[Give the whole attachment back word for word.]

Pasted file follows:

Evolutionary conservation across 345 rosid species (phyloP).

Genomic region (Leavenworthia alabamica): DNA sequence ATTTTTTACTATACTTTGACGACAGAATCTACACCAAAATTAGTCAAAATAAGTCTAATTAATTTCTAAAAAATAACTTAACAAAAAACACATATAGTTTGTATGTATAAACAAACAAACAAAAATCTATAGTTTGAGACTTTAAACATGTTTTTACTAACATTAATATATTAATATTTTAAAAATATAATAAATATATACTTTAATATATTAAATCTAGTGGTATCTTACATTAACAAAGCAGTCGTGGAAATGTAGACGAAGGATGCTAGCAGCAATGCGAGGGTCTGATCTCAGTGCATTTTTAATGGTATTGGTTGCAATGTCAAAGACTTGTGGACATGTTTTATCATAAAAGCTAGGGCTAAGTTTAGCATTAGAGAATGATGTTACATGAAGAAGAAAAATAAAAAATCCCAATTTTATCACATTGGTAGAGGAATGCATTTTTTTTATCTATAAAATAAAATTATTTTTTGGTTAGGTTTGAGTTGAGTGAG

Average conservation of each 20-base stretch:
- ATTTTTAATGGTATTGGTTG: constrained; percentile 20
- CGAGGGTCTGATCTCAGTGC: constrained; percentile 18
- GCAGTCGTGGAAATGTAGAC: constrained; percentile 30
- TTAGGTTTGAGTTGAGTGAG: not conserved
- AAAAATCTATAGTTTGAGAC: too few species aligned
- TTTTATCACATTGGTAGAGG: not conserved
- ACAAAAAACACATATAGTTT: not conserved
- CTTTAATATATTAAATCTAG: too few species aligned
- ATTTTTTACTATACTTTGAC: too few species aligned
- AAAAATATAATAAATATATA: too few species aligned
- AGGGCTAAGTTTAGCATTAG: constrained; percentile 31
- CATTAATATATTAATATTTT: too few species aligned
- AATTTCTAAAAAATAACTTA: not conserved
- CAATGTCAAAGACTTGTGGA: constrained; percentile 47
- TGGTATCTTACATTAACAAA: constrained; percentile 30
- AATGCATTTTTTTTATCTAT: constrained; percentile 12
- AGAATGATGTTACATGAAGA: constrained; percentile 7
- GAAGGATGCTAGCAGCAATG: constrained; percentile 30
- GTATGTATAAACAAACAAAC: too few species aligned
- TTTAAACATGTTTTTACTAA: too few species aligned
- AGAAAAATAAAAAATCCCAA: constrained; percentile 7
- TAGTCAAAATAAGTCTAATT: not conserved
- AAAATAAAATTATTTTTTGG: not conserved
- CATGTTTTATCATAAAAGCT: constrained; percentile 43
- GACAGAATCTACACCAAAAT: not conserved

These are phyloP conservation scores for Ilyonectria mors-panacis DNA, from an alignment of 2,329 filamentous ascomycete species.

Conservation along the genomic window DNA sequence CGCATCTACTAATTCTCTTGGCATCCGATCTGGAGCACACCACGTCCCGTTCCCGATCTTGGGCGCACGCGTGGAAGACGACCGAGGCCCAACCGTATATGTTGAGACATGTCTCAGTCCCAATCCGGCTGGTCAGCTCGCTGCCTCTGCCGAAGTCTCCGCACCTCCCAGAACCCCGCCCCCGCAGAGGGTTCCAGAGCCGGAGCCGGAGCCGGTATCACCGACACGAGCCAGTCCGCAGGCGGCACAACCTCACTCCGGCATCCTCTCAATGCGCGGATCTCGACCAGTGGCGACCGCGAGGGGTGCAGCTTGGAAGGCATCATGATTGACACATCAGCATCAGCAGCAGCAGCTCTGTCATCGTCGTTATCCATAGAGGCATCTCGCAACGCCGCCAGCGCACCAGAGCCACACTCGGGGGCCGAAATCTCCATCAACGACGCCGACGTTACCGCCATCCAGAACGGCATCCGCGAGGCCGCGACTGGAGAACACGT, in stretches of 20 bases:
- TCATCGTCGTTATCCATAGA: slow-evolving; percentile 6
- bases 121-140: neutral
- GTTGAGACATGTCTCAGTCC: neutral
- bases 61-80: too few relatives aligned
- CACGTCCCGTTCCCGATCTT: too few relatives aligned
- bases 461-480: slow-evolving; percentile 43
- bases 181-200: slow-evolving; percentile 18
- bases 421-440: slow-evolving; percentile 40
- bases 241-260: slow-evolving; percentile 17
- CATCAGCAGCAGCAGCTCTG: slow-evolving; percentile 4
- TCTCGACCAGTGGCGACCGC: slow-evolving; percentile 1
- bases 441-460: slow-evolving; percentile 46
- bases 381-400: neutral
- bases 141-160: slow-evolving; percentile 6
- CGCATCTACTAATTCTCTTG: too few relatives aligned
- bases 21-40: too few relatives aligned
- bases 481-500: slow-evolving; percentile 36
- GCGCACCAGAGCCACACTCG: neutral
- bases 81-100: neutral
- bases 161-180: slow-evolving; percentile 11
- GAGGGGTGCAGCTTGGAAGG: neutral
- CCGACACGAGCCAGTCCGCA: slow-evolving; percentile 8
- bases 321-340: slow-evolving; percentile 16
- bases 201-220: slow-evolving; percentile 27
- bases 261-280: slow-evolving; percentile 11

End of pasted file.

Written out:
Evolutionary conservation across 345 rosid species (phyloP).

Genomic region (Leavenworthia alabamica): DNA sequence ATTTTTTACTATACTTTGACGACAGAATCTACACCAAAATTAGTCAAAATAAGTCTAATTAATTTCTAAAAAATAACTTAACAAAAAACACATATAGTTTGTATGTATAAACAAACAAACAAAAATCTATAGTTTGAGACTTTAAACATGTTTTTACTAACATTAATATATTAATATTTTAAAAATATAATAAATATATACTTTAATATATTAAATCTAGTGGTATCTTACATTAACAAAGCAGTCGTGGAAATGTAGACGAAGGATGCTAGCAGCAATGCGAGGGTCTGATCTCAGTGCATTTTTAATGGTATTGGTTGCAATGTCAAAGACTTGTGGACATGTTTTATCATAAAAGCTAGGGCTAAGTTTAGCATTAGAGAATGATGTTACATGAAGAAGAAAAATAAAAAATCCCAATTTTATCACATTGGTAGAGGAATGCATTTTTTTTATCTATAAAATAAAATTATTTTTTGGTTAGGTTTGAGTTGAGTGAG

Average conservation of each 20-base stretch:
- ATTTTTAATGGTATTGGTTG: constrained; percentile 20
- CGAGGGTCTGATCTCAGTGC: constrained; percentile 18
- GCAGTCGTGGAAATGTAGAC: constrained; percentile 30
- TTAGGTTTGAGTTGAGTGAG: not conserved
- AAAAATCTATAGTTTGAGAC: too few species aligned
- TTTTATCACATTGGTAGAGG: not conserved
- ACAAAAAACACATATAGTTT: not conserved
- CTTTAATATATTAAATCTAG: too few species aligned
- ATTTTTTACTATACTTTGAC: too few species aligned
- AAAAATATAATAAATATATA: too few species aligned
- AGGGCTAAGTTTAGCATTAG: constrained; percentile 31
- CATTAATATATTAATATTTT: too few species aligned
- AATTTCTAAAAAATAACTTA: not conserved
- CAATGTCAAAGACTTGTGGA: constrained; percentile 47
- TGGTATCTTACATTAACAAA: constrained; percentile 30
- AATGCATTTTTTTTATCTAT: constrained; percentile 12
- AGAATGATGTTACATGAAGA: constrained; percentile 7
- GAAGGATGCTAGCAGCAATG: constrained; percentile 30
- GTATGTATAAACAAACAAAC: too few species aligned
- TTTAAACATGTTTTTACTAA: too few species aligned
- AGAAAAATAAAAAATCCCAA: constrained; percentile 7
- TAGTCAAAATAAGTCTAATT: not conserved
- AAAATAAAATTATTTTTTGG: not conserved
- CATGTTTTATCATAAAAGCT: constrained; percentile 43
- GACAGAATCTACACCAAAAT: not conserved

These are phyloP conservation scores for Ilyonectria mors-panacis DNA, from an alignment of 2,329 filamentous ascomycete species.

Conservation along the genomic window DNA sequence CGCATCTACTAATTCTCTTGGCATCCGATCTGGAGCACACCACGTCCCGTTCCCGATCTTGGGCGCACGCGTGGAAGACGACCGAGGCCCAACCGTATATGTTGAGACATGTCTCAGTCCCAATCCGGCTGGTCAGCTCGCTGCCTCTGCCGAAGTCTCCGCACCTCCCAGAACCCCGCCCCCGCAGAGGGTTCCAGAGCCGGAGCCGGAGCCGGTATCACCGACACGAGCCAGTCCGCAGGCGGCACAACCTCACTCCGGCATCCTCTCAATGCGCGGATCTCGACCAGTGGCGACCGCGAGGGGTGCAGCTTGGAAGGCATCATGATTGACACATCAGCATCAGCAGCAGCAGCTCTGTCATCGTCGTTATCCATAGAGGCATCTCGCAACGCCGCCAGCGCACCAGAGCCACACTCGGGGGCCGAAATCTCCATCAACGACGCCGACGTTACCGCCATCCAGAACGGCATCCGCGAGGCCGCGACTGGAGAACACGT, in stretches of 20 bases:
- TCATCGTCGTTATCCATAGA: slow-evolving; percentile 6
- bases 121-140: neutral
- GTTGAGACATGTCTCAGTCC: neutral
- bases 61-80: too few relatives aligned
- CACGTCCCGTTCCCGATCTT: too few relatives aligned
- bases 461-480: slow-evolving; percentile 43
- bases 181-200: slow-evolving; percentile 18
- bases 421-440: slow-evolving; percentile 40
- bases 241-260: slow-evolving; percentile 17
- CATCAGCAGCAGCAGCTCTG: slow-evolving; percentile 4
- TCTCGACCAGTGGCGACCGC: slow-evolving; percentile 1
- bases 441-460: slow-evolving; percentile 46
- bases 381-400: neutral
- bases 141-160: slow-evolving; percentile 6
- CGCATCTACTAATTCTCTTG: too few relatives aligned
- bases 21-40: too few relatives aligned
- bases 481-500: slow-evolving; percentile 36
- GCGCACCAGAGCCACACTCG: neutral
- bases 81-100: neutral
- bases 161-180: slow-evolving; percentile 11
- GAGGGGTGCAGCTTGGAAGG: neutral
- CCGACACGAGCCAGTCCGCA: slow-evolving; percentile 8
- bases 321-340: slow-evolving; percentile 16
- bases 201-220: slow-evolving; percentile 27
- bases 261-280: slow-evolving; percentile 11